This is our post-Stonewall world. Those civil rights gains and the literal blood, sweat equity, and tears that have gone into LGBTQ activism since those “queen bees” were “stinging mad” cannot be erased or obliterated.

It’s a different time now than it was in that first decade after Stonewall, when the closet was the only protection for most queer Americans. Activism was in a slow crawl across the country and even in the big cities of the South and Midwest, being out was still harrowing. A month after graduating from college, I entered the domestic Peace Corps and was sent to Louisiana. I had never crossed the Mason-Dixon line. One day, in a laundromat, I saw two women who looked like they might be lesbians. In a scene straight out of an Ann Bannon novel circa 1950—it was 1979—I went up to the women, said I was new to town, and asked, using the most coded language I could, where I could find “feminist” groups. It felt far more dangerous than that night I’d gone to the radicalesbians meeting. But it also made me acutely aware of how much work lay ahead.

I have been a queer activist since that night at radicalesbians, and admittedly something of a pioneer in media: In college, I co-founded the first lesbian radio program in the country, with Jesse Ford and Rose Weber, called Amazon Country; co-edited a lesbian quarterly, Wicce. I became the first out lesbian with a daily newspaper column, and published the first book on lesbians and cancer as well as the first book on lesbians and disability. During the AIDS crisis, as a member of ACT-UP, Queer Nation, and Lesbian Avengers, I lay down in streets and hotel lobbies where drug-company executives were meeting, and in front of the White House in die-ins, and got arrested with friends who are now long dead. I have written for most of the major queer and straight newspapers and magazines in the country and I have blurred the lines between activism and objective journalism for more than 30 years.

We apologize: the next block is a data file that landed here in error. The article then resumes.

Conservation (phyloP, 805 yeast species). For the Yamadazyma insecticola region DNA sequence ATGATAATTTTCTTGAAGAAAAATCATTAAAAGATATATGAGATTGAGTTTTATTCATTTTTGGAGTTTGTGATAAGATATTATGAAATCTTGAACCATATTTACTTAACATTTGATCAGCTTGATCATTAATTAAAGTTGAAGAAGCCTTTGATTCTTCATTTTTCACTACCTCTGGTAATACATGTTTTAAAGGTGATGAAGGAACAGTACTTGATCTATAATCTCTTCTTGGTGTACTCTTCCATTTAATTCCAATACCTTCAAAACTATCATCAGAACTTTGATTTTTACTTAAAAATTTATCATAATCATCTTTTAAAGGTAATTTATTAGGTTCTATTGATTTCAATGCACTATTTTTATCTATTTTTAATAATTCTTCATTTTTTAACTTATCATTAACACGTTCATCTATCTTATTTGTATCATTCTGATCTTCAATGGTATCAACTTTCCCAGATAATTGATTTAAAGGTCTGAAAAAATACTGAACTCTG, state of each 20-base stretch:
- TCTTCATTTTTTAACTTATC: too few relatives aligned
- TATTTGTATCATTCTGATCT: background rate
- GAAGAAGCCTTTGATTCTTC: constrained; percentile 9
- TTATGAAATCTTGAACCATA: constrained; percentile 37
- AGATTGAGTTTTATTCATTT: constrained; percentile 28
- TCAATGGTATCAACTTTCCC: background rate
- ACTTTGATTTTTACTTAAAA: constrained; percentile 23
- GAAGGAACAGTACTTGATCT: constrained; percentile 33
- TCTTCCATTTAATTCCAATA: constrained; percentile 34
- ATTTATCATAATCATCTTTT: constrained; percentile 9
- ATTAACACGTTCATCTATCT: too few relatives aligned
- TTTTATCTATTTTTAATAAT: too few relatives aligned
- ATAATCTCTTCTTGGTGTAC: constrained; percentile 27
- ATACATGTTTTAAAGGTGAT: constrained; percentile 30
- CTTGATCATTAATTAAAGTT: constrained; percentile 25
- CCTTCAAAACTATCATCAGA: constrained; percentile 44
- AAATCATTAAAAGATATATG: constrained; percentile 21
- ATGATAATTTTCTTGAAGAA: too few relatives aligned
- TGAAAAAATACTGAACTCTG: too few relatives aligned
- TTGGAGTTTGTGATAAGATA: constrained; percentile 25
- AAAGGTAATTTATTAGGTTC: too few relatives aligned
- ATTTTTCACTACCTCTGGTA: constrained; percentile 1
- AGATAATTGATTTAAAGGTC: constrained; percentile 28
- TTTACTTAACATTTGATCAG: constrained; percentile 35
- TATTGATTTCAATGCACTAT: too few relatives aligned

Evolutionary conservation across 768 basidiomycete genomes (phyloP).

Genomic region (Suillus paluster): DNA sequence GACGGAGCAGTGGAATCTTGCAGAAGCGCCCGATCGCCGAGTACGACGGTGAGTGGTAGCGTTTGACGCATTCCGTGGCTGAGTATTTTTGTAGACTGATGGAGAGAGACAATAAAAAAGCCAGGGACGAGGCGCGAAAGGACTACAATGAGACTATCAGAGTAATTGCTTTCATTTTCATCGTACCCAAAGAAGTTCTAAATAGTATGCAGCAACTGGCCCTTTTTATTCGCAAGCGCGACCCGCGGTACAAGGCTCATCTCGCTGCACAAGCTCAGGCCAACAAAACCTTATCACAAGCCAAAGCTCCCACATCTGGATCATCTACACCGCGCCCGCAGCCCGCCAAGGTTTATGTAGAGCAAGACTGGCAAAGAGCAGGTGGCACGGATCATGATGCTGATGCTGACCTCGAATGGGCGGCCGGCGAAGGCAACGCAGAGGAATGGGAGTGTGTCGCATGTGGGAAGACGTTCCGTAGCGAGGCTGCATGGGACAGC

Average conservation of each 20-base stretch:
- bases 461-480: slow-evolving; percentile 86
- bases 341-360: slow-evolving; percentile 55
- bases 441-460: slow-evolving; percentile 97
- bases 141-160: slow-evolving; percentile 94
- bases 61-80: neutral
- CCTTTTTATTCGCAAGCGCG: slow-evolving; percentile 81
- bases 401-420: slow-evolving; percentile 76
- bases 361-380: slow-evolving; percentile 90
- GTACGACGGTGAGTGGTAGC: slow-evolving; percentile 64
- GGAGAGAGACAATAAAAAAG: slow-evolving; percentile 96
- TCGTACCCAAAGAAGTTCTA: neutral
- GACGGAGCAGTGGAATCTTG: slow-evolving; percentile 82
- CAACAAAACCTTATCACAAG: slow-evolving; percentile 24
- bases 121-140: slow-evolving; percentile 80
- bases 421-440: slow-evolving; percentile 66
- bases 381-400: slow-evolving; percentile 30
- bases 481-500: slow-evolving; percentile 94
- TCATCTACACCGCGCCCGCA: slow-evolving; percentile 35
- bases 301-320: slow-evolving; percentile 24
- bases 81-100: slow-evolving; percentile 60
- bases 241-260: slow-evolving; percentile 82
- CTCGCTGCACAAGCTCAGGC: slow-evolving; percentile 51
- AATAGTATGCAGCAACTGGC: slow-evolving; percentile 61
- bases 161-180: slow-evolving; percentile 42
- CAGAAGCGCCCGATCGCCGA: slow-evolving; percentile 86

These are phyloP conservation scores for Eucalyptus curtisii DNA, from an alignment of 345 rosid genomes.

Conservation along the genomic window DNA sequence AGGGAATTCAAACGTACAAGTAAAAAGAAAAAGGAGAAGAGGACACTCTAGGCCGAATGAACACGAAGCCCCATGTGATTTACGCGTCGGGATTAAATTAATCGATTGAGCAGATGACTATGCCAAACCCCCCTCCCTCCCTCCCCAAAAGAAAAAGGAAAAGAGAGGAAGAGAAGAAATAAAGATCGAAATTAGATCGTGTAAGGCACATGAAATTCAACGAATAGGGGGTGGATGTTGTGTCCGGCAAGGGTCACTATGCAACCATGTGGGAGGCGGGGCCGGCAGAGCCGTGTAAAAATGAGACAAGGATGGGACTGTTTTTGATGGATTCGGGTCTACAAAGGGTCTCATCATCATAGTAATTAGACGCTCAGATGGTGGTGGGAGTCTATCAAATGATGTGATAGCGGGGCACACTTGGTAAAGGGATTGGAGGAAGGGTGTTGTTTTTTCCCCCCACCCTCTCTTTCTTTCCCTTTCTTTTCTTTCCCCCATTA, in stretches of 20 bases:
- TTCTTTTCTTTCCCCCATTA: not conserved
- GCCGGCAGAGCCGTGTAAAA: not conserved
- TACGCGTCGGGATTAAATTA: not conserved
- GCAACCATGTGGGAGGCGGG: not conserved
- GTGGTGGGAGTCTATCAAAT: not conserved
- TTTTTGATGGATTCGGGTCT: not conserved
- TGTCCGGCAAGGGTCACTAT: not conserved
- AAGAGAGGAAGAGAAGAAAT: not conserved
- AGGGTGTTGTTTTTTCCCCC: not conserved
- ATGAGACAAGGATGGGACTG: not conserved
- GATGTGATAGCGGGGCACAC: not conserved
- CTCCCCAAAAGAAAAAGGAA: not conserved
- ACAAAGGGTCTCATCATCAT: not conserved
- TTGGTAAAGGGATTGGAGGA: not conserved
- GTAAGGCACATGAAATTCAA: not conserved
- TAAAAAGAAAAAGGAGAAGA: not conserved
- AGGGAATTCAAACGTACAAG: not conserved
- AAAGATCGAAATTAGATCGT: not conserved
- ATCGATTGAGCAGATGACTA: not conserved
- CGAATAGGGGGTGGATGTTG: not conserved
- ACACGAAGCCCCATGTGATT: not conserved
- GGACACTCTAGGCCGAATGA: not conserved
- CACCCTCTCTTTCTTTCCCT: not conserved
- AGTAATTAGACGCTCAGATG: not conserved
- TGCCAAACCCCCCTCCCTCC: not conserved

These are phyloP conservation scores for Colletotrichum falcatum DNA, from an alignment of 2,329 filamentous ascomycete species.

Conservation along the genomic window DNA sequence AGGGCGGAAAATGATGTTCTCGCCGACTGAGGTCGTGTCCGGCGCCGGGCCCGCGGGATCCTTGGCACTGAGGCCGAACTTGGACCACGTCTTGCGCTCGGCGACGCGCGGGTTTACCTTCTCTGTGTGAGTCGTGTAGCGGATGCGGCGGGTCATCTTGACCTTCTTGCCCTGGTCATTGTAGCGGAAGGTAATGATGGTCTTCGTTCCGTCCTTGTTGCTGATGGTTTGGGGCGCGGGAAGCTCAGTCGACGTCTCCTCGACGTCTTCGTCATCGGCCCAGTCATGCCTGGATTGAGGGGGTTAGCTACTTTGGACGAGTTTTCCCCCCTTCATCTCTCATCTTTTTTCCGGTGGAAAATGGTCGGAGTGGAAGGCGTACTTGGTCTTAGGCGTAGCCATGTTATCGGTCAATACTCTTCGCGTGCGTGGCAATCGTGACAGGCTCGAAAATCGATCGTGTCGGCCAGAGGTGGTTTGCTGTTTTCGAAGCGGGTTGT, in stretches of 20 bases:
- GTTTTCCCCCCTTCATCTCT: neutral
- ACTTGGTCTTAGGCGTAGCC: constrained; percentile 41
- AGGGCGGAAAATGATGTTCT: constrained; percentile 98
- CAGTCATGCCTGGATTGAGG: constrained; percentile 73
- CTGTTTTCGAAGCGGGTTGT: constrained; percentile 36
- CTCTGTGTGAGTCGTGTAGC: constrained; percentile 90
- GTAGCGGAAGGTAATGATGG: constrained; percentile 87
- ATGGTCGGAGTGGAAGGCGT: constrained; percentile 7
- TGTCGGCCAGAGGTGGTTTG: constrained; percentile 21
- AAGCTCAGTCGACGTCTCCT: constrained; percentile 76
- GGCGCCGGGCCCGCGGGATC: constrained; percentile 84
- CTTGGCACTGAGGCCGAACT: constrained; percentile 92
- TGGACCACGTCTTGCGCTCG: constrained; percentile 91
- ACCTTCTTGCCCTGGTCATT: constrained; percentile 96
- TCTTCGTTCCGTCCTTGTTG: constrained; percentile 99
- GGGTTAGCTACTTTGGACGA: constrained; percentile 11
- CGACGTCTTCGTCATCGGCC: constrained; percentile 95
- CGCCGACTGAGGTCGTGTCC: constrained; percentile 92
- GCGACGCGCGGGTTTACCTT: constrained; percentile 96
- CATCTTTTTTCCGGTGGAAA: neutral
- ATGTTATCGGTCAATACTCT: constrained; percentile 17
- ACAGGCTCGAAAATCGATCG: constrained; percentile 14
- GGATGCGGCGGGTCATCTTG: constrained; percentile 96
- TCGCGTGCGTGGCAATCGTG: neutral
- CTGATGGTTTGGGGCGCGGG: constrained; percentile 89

The stories I have written over those decades chart the trajectory of our queer civil-rights history, like Bowers v. Hardwick, the case that upheld the sodomy laws in the U.S. I had just started covering the Supreme Court—there were no out-queer journalists in the small, select group. I felt incredibly young and a bit of an imposter behind the thick, claret-colored drapes surrounding the press box. On the court sat some of the great jurists of the 20th century: Justices Thurgood Marshall, Walter Brennan, and Harry Blackmun, who would come out of the court the day the 5-4 decision was delivered. Justice Blackmun had written the decision in Roe v. Wade 13 years earlier and took the Hardwick decision personally, as an attack on the work he had done on Roe. He was furious with the ruling. In his dissent, he had written that Byron White’s majority opinion had an “almost obsessive focus on homosexual activity.” Blackmun wrote, “Only the most willful blindness could obscure the fact that sexual intimacy is ‘a sensitive, key relationship of human existence, central to family life, community welfare, and the development of human personality.’”

Not until 1993 was that decision overturned, in Lawrence v. Texas— Justice Anthony Kennedy declared that same-sex couples deserved the same rights to “the pursuit of happiness” as did their straight counterparts. At the time Justice Antonin Scalia, in his dissent, wrote that Kennedy was opening the door to gay marriage. Of course, he was right. In 2015, Kennedy would author another groundbreaking opinion in Obergefell v. Hodges, legalizing same-sex marriage.

But before Lawrence, gay and lesbian sex remained illegal in the U.S. At the time, I interviewed so many lesbian mothers whose children were taken from them on the basis of those sodomy laws, like Sharon Bottoms, whose mother fought her for years to keep her from gaining custody of her own child because she was a lesbian.

As brutal as the Hardwick decision was, it was tangential to what was building across the country: the AIDS pandemic. In those years, I was a reporter for the Philadelphia Inquirer, OutWeek, the Advocate, the Village Voice, and the AIDS columnist for SPIN. I interviewed the doctors, scientists, and even Surgeon General C. Everett Koop so often that we were on a first-name basis. I held AIDS babies in Montefiore Hospital in the Bronx, interviewed a pocket of Black and Latinx people with AIDS in tiny Belle Glade, Florida, wrote exposés of hospices where people with AIDS were treated so horrifically—the men, ridden with Kaposi’s sarcoma lesions, were covered with insect and rodent bites. I interviewed Dr. Sam Broder and his patient, Roy Cohn; wrote a book about Rock Hudson; and talked with so many dying writers and artists, it was often overwhelming. I attended every press conference for each news AIDS drug, hoping the dying would soon end, because I was burying friend after friend, including two of my closest, poet and activist Assotto Saint and GLAAD co-founder and writer Darrell Yates Rist. A whole generation of writers died before our very eyes as we screamed and yelled in protest after protest. The police were deliberately brutal to us in those arrests, inflicting as much pain and humiliation as possible without it being actionable.